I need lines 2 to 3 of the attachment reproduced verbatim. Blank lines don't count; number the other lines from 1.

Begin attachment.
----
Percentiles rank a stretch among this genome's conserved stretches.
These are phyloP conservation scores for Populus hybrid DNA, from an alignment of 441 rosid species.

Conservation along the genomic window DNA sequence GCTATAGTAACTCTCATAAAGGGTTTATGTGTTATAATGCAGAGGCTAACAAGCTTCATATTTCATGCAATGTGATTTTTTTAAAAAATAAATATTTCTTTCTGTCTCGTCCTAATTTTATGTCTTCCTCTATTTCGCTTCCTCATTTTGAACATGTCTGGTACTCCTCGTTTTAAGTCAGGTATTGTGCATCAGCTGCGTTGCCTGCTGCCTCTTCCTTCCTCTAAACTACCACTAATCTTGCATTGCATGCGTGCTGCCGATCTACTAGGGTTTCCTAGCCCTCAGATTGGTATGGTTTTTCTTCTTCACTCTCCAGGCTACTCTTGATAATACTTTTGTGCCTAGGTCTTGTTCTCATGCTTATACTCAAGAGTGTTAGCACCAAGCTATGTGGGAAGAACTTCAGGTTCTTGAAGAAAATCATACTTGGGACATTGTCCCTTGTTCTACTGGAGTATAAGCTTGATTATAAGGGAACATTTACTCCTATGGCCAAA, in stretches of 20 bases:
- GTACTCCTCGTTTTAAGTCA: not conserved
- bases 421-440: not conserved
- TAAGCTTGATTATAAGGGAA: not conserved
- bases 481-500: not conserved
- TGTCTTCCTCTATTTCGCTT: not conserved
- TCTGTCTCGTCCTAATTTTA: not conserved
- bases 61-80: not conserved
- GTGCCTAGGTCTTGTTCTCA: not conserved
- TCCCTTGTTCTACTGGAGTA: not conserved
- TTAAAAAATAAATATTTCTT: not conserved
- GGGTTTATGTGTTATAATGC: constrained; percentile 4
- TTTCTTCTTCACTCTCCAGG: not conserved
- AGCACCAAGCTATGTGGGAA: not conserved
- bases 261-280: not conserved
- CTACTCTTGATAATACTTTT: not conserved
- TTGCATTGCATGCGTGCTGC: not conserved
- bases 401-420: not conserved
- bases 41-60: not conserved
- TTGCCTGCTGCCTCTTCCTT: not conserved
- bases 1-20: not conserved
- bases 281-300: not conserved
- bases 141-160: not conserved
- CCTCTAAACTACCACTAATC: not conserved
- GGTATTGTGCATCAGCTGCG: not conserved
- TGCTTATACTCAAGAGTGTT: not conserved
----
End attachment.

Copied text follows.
These are phyloP conservation scores for Populus hybrid DNA, from an alignment of 441 rosid species.

Conservation along the genomic window DNA sequence GCTATAGTAACTCTCATAAAGGGTTTATGTGTTATAATGCAGAGGCTAACAAGCTTCATATTTCATGCAATGTGATTTTTTTAAAAAATAAATATTTCTTTCTGTCTCGTCCTAATTTTATGTCTTCCTCTATTTCGCTTCCTCATTTTGAACATGTCTGGTACTCCTCGTTTTAAGTCAGGTATTGTGCATCAGCTGCGTTGCCTGCTGCCTCTTCCTTCCTCTAAACTACCACTAATCTTGCATTGCATGCGTGCTGCCGATCTACTAGGGTTTCCTAGCCCTCAGATTGGTATGGTTTTTCTTCTTCACTCTCCAGGCTACTCTTGATAATACTTTTGTGCCTAGGTCTTGTTCTCATGCTTATACTCAAGAGTGTTAGCACCAAGCTATGTGGGAAGAACTTCAGGTTCTTGAAGAAAATCATACTTGGGACATTGTCCCTTGTTCTACTGGAGTATAAGCTTGATTATAAGGGAACATTTACTCCTATGGCCAAA, in stretches of 20 bases: